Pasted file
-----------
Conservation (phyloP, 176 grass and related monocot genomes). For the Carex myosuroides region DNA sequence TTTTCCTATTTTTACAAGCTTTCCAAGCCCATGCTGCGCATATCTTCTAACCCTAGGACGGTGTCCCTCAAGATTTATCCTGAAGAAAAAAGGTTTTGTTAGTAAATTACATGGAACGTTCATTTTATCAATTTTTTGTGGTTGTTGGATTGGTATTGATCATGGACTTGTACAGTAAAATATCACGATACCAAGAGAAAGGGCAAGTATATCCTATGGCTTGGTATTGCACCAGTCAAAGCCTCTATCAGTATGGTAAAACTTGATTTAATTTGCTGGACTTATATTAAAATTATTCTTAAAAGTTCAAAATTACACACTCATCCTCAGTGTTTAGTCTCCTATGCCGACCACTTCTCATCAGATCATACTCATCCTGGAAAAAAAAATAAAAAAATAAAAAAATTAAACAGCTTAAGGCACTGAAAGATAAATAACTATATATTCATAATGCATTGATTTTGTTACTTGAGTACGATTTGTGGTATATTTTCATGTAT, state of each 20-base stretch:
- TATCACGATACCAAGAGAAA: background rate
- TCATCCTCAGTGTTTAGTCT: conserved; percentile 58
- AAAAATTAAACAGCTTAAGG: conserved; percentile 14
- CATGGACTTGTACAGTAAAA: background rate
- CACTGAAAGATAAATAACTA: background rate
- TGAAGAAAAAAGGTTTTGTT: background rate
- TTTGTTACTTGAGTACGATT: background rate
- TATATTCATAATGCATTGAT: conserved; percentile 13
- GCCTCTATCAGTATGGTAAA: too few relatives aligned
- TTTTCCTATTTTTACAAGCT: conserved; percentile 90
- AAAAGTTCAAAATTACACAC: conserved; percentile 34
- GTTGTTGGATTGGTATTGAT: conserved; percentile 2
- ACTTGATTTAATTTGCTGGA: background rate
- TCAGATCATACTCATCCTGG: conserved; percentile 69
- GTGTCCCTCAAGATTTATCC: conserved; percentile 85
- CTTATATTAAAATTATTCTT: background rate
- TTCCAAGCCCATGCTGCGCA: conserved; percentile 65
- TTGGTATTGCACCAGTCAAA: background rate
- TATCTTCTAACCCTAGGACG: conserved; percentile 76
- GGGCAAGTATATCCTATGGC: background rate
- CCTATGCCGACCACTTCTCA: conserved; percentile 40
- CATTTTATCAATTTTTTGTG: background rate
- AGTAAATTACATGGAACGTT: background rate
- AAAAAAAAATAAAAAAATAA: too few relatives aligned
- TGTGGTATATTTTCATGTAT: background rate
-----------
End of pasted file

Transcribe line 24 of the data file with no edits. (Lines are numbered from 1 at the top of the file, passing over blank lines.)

- AGTAAATTACATGGAACGTT: background rate